ANALYSIS: Arlene Foster, the Iron Lady of Ulster, is beginning to look rusty
There are few universal truths accepted more unquestioningly, it would seem, by mainland commentators than Arlene Foster's purported political acumen.
By virtue of the confidence and supply agreement between her Democratic Unionists and the Conservatives, Mrs Foster and her backing cast of perennially ashen-faced MPs are able to present themselves as standing up for Northern Ireland while also making sure that the red, white and blue tinges of Brexit are fresher than the paint on a Belfast kerbstone.
For all the noise made by the party's founder Ian Paisley, never before had it ascended to such precipitous heights of influence on the national and indeed international stage: the spectacle before Christmas of the MLA for Fermanagh dictating the terms of the Brexit negotiations to a supplicant Prime Minister will surely be recorded as one of the more humiliating ordeals for any holder of the office to have to have endured.
Yet away from their accidental elevation to untrammelled Westminster influence by virtue of Mrs May's electoral mishap, on the home front the armour of Ulster's supposed Iron Lady certainly looks rusty. It would not be extravagant to say that since replacing Peter Robinson as DUP leader and First Minster of Northern Ireland, Foster has led unionism into a profound crisis with the potential to do extreme harm to the cause which she holds so dear.
Inheriting the custodianship of a reasonably buoyant unionism, the momentum continued at the 2016 Assembly elections when Foster oversaw a consolidation of the unionist vote in the face of nationalist and republican atrophy. This resulted in a slew of articles predicting unionism's irresistible advance, expanding on a discourse of previous years which predicted that with stable governance, an increasing number of Catholics would begin to vote unionist, assuring Northern Ireland's place in the union despite demographic change suggesting Catholics would eventually outnumber Protestants. This was even mentioned by Peter Robinson in his first speech to the DUP conference as leader when he said Northern Ireland's place in the UK would only be guaranteed by expanding unionism beyond its traditional base.
Given the snarling chasm that constitutes politics in Northern Ireland today, such talk seems fanciful, even ridiculous. The polarisation that has followed since is largely a crisis of Mrs Foster's own making.
The DUP's feverish support for Brexit - despite the manifest complications it has unleashed on Ireland - when contrasted with nationalism's uniform support for Remain has proven extremely divisive. The war of words between DUP representatives and Leo Varadkar's government mark a low in relations between unionism and Dublin not seen since that erstwhile unionist bogeyman Charles Haughey held sway.
The undoing of inter-Ireland relations has been matched by renewed divisiveness in Ulster. The subsequent collapse of the power-sharing executive has seen Northern Ireland drift without devolved government for over a year, a period in which the DUP have continually parroted that Sinn Fein "pulled down" the Executive rather than any introspection on their part in its demise.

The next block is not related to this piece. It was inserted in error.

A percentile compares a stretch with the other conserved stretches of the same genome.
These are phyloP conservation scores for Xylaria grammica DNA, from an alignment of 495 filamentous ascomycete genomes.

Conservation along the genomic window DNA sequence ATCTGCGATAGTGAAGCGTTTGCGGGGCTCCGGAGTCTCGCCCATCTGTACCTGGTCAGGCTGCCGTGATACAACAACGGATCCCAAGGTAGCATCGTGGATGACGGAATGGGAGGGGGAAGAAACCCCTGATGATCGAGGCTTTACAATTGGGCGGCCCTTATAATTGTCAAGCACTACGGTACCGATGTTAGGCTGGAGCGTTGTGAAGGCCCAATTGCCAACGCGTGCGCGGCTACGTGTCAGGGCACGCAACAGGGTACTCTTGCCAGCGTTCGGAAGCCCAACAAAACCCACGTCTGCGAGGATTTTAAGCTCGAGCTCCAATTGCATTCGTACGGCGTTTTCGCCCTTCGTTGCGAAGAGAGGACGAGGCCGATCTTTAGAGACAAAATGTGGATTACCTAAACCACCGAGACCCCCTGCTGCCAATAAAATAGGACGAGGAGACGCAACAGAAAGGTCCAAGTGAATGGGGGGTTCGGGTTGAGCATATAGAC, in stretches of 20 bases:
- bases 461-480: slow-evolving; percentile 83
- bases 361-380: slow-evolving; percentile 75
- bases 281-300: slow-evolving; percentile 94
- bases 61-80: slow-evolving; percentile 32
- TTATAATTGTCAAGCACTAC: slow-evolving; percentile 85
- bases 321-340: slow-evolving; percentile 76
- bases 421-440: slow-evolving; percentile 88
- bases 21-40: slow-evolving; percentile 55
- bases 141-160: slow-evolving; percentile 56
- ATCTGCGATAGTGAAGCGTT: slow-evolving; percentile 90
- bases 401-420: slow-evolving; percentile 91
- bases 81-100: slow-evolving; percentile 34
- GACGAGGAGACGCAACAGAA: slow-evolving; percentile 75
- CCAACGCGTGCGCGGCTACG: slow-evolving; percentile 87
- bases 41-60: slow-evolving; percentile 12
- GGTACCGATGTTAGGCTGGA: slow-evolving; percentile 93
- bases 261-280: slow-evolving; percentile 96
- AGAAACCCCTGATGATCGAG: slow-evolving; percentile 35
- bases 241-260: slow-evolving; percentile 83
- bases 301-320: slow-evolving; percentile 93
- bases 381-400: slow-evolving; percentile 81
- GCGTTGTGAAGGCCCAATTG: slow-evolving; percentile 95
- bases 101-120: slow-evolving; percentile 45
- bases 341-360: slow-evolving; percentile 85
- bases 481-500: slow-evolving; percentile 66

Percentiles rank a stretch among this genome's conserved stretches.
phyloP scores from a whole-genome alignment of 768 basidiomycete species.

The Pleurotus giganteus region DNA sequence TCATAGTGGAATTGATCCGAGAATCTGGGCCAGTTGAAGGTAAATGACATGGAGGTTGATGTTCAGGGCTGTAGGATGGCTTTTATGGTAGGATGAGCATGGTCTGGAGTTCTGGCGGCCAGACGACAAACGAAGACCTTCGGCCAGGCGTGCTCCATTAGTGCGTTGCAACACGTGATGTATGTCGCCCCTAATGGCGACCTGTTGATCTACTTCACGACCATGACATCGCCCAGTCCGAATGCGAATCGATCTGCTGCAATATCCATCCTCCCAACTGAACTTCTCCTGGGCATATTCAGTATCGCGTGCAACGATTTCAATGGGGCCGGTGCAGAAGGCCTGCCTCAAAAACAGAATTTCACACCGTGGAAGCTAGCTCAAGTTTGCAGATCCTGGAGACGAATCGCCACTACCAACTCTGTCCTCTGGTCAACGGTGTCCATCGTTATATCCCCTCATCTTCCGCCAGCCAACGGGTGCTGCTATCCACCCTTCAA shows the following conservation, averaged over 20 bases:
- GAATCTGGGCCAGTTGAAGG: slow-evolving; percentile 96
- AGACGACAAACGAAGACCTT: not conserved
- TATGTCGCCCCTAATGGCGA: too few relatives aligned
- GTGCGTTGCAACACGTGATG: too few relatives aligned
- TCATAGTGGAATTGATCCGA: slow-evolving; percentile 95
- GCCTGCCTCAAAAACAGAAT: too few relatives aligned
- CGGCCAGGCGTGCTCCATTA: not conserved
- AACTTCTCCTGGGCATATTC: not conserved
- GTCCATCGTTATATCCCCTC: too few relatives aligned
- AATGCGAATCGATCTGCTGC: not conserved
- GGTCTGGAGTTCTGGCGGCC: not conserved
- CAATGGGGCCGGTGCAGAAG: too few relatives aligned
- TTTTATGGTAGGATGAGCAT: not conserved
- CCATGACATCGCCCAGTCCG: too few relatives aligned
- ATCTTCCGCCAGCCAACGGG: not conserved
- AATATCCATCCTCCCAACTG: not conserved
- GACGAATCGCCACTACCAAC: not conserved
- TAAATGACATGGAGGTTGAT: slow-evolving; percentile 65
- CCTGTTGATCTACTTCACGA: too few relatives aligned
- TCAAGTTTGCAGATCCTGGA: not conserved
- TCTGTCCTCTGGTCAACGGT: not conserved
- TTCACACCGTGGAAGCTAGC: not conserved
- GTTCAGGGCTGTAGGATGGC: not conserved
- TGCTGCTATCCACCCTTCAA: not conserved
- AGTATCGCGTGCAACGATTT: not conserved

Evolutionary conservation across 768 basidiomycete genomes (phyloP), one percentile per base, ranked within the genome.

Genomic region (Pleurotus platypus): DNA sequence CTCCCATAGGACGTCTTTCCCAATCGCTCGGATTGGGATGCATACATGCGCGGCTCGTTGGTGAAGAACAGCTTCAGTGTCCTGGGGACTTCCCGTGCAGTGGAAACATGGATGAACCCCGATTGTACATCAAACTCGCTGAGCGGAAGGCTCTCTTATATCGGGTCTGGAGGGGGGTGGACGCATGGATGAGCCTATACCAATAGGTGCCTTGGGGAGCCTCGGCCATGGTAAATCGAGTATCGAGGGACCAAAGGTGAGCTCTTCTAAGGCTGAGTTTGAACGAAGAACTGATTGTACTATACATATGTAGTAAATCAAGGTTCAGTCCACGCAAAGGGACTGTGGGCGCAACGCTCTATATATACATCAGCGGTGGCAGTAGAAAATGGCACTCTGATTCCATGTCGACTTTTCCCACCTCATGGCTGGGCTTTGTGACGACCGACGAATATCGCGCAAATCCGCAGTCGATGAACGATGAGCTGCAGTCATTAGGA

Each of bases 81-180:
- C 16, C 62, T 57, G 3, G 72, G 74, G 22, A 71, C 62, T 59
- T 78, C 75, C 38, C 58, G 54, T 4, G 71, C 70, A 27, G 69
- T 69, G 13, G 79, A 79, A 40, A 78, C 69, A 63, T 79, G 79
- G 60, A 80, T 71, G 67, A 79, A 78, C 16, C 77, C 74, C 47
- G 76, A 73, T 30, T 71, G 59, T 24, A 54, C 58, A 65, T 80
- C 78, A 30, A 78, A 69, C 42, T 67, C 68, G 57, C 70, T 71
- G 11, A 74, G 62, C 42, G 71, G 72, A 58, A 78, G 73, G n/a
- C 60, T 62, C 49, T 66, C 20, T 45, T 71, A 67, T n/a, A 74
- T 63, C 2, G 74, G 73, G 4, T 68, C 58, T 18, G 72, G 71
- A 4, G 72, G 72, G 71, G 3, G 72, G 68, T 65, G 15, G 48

This tin ear was evidenced by Foster throughout the subsequent March 2017 Assembly election, where she displayed an awareness of the nationalist mood her more intransigent political forebears would have admired. Describing Sinn Fein's demands for an Irish Language Act as akin to those of a rapacious crocodile played its part in unionism subsequently losing its Stormont majority for the first time in its history. Given "we have what we hold" is the sine qua non of unionism, it is black mark against Foster's record in the pantheon of unionist leaders.
The subsequently renewed antagonism in politics has played a part in the rapid slide in public discourse, though it would be remiss to ignore that the antics of a number of Sinn Fein members, notably their now ex-MP Barry McElduff, have fanned the flames.
The collapse of the talks to restore devolution has cast the DUP and its leader in an increasingly shambolic light. This week a leaked document and subsequent disclosures from Sinn Fein appear to suggest that the party was blind-sided as the Government agreed a Troubles legacy deal - one of the most vexatious of issues between the parties - with Sinn Fein without its knowledge, and acquiesced to a form of Irish language legislation. Equally, it has been suggested that should direct rule be introduced, equal marriage legislation for Northern Ireland could be brought through Westminster, a red rag to the evangelical rump which still holds sway in the DUP.
Though that would create constitutional consequences for the rest of the United Kingdom - the Sewel convention would soon be poured over once again - it would in unionist circles cast Mrs Foster as the leader who oversaw repeated and fundamental retreats on key demands. Indeed, it would also institute a worrying precedent: if a government could disregard unionist views on matters such as these, the potential for them to be thrown onto the altar of Brexit expediency is a real possibility. A Corbyn Downing Street would certainly have no qualms.
Foster left the Ulster Unionists for the DUP due to concerns about David Trimble's stewardship of unionism. Indeed, those who recall the DUP's hounding of Trimble following the compromises of the Good Friday Agreement are no doubt wryly observing the boot being on the other foot this week.
It begins to seem as though under Arlene Foster unionism may have surrendered that thing it enjoys most, control of its own future.